Common Evening Primrose, Oenothera biennis, is both edible and medicinal. The seeds, stem, leaves and root are all edible but the root especially has a peppery taste. Medicinally, it has been used externally as a strengthener, for hemorrhoids, bruises and infant skin conditions. Internally it was used as a dietary aid. The seeds were used by the Lakota people for its aromatic fragrance.
Keep your eyes and ears open and your powder dry!
Common Evening Primrose Sources:
Audubon Guides Box Set – Birds, Tree, Wildflowers & Mammals. Computer Software. Green Mountain Digital. Version: 2.3. Web. Jul 10, 2014.
Brill, Steve. Wild Edibles Plus. Computer Software. WinterRoot LLC. Version 1.5. 2012. Web. Feb. 15, 2014.
Felter, Harvey Wickes, M.D., and John Uri Lloyd, Phr. M., Ph. D. King’s American Dispensatory, Vol. 2. Cincinnati: The Ohio Valley Company, 1905. pg. 1319-1320
Foster, Steven and James A. Duke. The Peterson Field Guide Series; A Field Guide to Medicinal Plants and Herbs of Eastern and Central North America. 2nd. ed. Boston: Houghton Mifflin Company, 2000. Print. pg. 106-107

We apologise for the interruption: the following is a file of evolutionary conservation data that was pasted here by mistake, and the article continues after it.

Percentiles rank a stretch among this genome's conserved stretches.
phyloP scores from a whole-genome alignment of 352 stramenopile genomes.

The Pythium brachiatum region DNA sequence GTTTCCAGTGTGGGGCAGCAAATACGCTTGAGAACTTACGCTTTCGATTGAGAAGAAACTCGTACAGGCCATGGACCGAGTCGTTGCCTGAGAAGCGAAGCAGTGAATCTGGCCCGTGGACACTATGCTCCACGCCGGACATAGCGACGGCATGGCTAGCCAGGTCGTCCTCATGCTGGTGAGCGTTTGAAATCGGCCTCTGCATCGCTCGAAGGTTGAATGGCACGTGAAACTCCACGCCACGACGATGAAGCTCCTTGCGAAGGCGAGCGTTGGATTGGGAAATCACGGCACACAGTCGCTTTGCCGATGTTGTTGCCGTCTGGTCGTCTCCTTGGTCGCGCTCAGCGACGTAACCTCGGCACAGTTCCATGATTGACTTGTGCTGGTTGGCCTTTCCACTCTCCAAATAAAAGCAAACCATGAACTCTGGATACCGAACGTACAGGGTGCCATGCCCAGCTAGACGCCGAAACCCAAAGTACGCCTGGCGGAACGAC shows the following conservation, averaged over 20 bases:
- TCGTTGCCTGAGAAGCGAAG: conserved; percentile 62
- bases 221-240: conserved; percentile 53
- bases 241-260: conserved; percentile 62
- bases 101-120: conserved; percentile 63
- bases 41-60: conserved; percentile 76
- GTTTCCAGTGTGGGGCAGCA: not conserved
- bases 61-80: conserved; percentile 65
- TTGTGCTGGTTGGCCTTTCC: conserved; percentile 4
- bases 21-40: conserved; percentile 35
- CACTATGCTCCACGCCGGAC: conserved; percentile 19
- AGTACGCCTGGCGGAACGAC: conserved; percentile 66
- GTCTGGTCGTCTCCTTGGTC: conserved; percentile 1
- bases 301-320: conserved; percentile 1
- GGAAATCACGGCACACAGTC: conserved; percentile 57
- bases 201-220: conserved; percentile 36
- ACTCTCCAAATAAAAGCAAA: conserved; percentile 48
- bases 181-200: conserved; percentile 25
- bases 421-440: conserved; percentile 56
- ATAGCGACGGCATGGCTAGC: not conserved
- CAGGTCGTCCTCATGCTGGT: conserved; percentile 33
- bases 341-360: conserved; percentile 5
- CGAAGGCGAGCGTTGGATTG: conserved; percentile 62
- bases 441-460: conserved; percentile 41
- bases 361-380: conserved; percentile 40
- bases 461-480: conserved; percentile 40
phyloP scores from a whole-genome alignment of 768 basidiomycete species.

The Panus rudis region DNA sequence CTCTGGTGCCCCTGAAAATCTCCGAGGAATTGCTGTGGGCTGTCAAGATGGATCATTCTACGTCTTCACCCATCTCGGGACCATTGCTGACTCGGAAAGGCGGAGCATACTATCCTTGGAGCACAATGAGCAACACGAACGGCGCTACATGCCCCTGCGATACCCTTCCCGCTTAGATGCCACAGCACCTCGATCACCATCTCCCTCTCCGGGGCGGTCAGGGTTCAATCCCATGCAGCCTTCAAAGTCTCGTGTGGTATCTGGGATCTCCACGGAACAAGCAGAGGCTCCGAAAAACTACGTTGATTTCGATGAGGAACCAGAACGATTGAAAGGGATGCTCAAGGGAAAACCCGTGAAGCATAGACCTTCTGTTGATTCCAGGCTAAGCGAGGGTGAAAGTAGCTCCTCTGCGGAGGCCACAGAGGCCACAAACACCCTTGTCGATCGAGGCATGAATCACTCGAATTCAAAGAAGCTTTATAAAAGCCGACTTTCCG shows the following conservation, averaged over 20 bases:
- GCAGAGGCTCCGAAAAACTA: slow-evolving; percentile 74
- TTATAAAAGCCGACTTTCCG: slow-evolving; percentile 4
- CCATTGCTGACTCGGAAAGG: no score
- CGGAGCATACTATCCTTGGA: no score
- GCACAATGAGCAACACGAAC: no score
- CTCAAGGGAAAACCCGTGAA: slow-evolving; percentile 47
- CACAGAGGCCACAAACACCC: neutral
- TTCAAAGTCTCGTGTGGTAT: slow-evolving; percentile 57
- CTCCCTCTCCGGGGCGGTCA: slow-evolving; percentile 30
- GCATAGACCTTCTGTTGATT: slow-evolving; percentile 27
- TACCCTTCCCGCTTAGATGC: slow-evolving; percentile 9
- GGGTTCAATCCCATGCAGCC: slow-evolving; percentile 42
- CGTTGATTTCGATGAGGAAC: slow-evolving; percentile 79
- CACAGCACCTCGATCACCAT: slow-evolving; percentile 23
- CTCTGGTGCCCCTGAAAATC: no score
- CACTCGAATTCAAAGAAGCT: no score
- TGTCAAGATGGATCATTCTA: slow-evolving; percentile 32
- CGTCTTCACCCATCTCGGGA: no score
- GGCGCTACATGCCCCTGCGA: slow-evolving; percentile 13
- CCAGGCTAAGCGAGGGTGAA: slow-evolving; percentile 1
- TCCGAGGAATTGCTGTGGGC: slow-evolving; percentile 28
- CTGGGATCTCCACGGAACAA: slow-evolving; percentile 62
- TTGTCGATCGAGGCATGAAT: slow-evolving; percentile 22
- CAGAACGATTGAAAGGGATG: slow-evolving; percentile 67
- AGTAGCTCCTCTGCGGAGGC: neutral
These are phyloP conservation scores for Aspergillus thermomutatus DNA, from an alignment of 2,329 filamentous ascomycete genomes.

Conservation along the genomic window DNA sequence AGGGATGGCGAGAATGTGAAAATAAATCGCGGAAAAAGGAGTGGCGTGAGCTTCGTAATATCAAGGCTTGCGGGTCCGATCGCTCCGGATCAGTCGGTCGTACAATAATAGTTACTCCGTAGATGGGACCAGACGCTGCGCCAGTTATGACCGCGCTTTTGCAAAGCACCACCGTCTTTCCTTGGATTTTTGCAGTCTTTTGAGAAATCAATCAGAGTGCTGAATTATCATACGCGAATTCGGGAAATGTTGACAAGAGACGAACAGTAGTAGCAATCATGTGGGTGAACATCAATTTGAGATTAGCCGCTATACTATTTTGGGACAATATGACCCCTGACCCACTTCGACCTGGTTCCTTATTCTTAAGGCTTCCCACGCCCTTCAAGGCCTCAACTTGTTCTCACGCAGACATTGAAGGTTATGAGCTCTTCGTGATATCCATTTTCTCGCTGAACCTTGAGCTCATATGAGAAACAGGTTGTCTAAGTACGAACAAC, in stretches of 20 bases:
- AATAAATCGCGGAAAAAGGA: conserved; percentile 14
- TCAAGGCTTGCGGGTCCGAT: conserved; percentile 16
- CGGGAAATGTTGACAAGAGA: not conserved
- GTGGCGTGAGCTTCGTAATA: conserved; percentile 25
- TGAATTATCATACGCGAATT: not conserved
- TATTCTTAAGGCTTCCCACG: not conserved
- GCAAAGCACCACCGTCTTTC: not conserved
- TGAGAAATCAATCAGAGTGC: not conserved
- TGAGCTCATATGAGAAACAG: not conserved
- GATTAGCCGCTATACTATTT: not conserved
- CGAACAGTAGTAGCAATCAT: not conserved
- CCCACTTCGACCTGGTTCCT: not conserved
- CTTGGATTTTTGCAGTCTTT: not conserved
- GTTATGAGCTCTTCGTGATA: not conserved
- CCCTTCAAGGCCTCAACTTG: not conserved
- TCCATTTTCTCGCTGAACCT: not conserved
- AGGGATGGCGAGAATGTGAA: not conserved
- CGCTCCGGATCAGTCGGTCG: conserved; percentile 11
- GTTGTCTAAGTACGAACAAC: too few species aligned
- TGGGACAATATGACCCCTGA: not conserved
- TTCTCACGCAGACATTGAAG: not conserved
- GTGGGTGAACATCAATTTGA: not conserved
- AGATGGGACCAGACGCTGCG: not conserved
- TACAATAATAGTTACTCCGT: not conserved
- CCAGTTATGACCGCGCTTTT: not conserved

Hamel, Paul B. and Mary U. Chiltoskey. Cherokee Plants and Their Uses- A 400 Year History. North Carolina: Herald Publishing. 1975. Print. pg. 33
Herrick, James William. Iroquois Medical Botany. Ph.D. Thesis, New York: State University of New York, Albany 1977. Print. pg. 175-176
Moerman Daniel E., Native American Ethnobotany, Portland: Timber Press. 1998. Print. pg. 361
Newcomb, Lawrence. Newcomb’s Wildflower Guide. Boston: Little, Brown and Company, 1977. Print. pg. 134-135
Peterson, Lee Allen. The Peterson Field Guide Series; A Field Guide to Edible Wild Plants; Eastern and Central North America. Boston: Houghton Mifflin Company, 1977. Print. pg. 66-67
United States Department of Agriculture. Natural Resources Conservation Services. Web.